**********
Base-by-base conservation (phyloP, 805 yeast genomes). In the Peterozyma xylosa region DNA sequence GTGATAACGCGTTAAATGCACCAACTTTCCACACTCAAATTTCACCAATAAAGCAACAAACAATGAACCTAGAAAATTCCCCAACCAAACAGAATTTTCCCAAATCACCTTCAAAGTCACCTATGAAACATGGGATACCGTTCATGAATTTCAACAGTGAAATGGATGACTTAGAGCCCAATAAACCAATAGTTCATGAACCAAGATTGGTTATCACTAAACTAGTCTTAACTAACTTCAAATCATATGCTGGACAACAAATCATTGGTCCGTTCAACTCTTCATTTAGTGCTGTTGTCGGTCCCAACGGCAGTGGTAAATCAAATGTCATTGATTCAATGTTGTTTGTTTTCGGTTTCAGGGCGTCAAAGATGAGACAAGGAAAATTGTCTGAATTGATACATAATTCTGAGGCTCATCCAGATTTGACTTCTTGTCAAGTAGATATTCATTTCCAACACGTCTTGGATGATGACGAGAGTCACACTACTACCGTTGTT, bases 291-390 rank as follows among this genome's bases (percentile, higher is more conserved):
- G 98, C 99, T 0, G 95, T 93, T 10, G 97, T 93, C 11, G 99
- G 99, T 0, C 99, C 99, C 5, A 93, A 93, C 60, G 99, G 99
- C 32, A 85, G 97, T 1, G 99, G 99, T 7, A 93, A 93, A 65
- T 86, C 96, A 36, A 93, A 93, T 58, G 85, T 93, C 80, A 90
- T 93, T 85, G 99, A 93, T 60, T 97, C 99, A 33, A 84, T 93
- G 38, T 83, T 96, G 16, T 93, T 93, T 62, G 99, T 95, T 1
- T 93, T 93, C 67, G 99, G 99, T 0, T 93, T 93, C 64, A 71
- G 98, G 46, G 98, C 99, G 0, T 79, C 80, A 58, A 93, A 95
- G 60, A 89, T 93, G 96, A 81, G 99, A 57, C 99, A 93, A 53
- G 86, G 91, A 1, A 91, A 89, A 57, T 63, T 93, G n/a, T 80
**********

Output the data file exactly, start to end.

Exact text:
Base-by-base conservation (phyloP, 805 yeast genomes). In the Peterozyma xylosa region DNA sequence GTGATAACGCGTTAAATGCACCAACTTTCCACACTCAAATTTCACCAATAAAGCAACAAACAATGAACCTAGAAAATTCCCCAACCAAACAGAATTTTCCCAAATCACCTTCAAAGTCACCTATGAAACATGGGATACCGTTCATGAATTTCAACAGTGAAATGGATGACTTAGAGCCCAATAAACCAATAGTTCATGAACCAAGATTGGTTATCACTAAACTAGTCTTAACTAACTTCAAATCATATGCTGGACAACAAATCATTGGTCCGTTCAACTCTTCATTTAGTGCTGTTGTCGGTCCCAACGGCAGTGGTAAATCAAATGTCATTGATTCAATGTTGTTTGTTTTCGGTTTCAGGGCGTCAAAGATGAGACAAGGAAAATTGTCTGAATTGATACATAATTCTGAGGCTCATCCAGATTTGACTTCTTGTCAAGTAGATATTCATTTCCAACACGTCTTGGATGATGACGAGAGTCACACTACTACCGTTGTT, bases 291-390 rank as follows among this genome's bases (percentile, higher is more conserved):
- G 98, C 99, T 0, G 95, T 93, T 10, G 97, T 93, C 11, G 99
- G 99, T 0, C 99, C 99, C 5, A 93, A 93, C 60, G 99, G 99
- C 32, A 85, G 97, T 1, G 99, G 99, T 7, A 93, A 93, A 65
- T 86, C 96, A 36, A 93, A 93, T 58, G 85, T 93, C 80, A 90
- T 93, T 85, G 99, A 93, T 60, T 97, C 99, A 33, A 84, T 93
- G 38, T 83, T 96, G 16, T 93, T 93, T 62, G 99, T 95, T 1
- T 93, T 93, C 67, G 99, G 99, T 0, T 93, T 93, C 64, A 71
- G 98, G 46, G 98, C 99, G 0, T 79, C 80, A 58, A 93, A 95
- G 60, A 89, T 93, G 96, A 81, G 99, A 57, C 99, A 93, A 53
- G 86, G 91, A 1, A 91, A 89, A 57, T 63, T 93, G n/a, T 80